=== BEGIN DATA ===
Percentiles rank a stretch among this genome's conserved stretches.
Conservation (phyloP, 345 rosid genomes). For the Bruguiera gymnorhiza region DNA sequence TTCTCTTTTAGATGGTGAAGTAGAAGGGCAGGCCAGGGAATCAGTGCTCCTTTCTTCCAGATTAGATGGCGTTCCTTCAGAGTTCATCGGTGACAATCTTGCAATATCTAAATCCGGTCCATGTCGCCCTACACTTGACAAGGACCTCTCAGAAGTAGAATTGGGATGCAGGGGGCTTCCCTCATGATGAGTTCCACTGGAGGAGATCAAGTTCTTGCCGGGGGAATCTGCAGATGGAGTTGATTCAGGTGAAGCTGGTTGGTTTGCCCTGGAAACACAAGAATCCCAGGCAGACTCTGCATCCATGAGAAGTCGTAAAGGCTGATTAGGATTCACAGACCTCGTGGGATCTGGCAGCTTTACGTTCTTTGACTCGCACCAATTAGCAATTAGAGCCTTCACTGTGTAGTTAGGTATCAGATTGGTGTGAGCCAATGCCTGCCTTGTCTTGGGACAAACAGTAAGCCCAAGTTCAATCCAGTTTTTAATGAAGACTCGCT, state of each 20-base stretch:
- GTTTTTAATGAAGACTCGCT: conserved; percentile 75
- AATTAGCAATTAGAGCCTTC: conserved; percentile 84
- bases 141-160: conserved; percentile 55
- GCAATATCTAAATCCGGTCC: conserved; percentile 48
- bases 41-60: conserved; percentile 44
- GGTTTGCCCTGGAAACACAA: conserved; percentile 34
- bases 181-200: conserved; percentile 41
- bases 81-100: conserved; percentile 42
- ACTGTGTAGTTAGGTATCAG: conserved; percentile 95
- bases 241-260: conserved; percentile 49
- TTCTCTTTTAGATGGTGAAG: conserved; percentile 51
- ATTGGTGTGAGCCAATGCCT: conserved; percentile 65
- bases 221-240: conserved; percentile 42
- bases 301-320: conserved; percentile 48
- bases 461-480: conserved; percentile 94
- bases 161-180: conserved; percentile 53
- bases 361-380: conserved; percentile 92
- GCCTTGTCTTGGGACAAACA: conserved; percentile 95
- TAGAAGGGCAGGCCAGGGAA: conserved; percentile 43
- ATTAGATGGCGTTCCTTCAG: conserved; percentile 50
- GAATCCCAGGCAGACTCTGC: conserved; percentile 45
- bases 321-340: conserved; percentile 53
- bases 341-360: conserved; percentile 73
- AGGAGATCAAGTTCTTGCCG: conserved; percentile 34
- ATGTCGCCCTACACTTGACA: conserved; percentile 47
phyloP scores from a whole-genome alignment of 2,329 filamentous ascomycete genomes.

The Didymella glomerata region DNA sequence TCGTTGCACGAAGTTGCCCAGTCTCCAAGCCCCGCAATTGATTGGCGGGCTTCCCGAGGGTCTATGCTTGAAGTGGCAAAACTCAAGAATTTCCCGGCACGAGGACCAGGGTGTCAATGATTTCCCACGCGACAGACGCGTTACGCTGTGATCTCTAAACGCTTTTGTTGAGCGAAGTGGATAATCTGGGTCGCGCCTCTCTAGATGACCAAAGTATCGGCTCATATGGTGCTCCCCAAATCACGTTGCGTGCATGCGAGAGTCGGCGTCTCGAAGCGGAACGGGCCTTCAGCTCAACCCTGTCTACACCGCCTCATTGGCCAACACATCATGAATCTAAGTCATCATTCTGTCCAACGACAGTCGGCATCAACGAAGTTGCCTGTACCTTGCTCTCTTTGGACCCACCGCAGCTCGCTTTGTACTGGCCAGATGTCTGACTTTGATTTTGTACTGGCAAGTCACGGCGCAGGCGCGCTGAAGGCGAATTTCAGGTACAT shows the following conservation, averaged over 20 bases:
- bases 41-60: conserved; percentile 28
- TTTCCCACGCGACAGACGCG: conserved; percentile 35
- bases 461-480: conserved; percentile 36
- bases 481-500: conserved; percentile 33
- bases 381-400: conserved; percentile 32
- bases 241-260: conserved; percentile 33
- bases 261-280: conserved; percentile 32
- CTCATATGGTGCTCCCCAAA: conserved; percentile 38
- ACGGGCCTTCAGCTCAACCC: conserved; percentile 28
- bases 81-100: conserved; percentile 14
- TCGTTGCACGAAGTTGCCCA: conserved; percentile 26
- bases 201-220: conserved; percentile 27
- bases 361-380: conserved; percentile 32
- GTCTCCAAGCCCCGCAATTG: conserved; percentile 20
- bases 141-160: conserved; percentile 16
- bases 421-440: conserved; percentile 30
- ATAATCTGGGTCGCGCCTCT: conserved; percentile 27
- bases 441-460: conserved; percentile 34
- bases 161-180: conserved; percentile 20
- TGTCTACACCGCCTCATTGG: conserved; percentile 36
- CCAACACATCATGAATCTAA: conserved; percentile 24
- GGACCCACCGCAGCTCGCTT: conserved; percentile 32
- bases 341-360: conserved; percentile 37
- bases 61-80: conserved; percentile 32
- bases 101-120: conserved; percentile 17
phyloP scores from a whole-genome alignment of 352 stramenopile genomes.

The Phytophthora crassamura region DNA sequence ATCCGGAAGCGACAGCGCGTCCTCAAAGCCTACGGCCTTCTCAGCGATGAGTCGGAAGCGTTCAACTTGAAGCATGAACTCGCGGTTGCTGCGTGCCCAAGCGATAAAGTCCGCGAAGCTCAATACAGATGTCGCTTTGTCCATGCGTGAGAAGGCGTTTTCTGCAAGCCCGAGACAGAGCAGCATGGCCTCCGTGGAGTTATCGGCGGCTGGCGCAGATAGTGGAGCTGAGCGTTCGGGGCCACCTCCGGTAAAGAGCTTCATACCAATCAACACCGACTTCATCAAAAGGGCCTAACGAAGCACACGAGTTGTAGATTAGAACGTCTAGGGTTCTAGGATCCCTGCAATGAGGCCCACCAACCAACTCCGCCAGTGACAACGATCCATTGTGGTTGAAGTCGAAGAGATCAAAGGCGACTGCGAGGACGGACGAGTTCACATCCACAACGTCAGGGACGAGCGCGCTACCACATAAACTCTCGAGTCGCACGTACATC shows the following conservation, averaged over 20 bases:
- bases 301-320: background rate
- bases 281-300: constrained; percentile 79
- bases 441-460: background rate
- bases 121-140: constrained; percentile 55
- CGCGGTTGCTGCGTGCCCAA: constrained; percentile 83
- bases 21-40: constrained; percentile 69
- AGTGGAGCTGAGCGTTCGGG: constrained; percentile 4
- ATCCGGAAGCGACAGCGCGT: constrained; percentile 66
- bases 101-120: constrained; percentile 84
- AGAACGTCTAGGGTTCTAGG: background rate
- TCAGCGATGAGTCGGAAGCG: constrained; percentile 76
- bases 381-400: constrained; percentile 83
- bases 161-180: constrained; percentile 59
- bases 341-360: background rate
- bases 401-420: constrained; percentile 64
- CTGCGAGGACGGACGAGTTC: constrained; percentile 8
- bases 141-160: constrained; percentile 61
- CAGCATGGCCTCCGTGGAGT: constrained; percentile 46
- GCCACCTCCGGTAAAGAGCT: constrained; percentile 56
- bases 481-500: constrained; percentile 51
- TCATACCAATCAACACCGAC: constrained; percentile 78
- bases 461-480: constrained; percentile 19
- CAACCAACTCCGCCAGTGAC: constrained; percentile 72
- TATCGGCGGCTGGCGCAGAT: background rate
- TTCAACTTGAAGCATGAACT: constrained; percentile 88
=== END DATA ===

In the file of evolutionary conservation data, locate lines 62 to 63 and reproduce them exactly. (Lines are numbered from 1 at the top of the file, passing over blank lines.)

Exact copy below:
- bases 21-40: constrained; percentile 69
- AGTGGAGCTGAGCGTTCGGG: constrained; percentile 4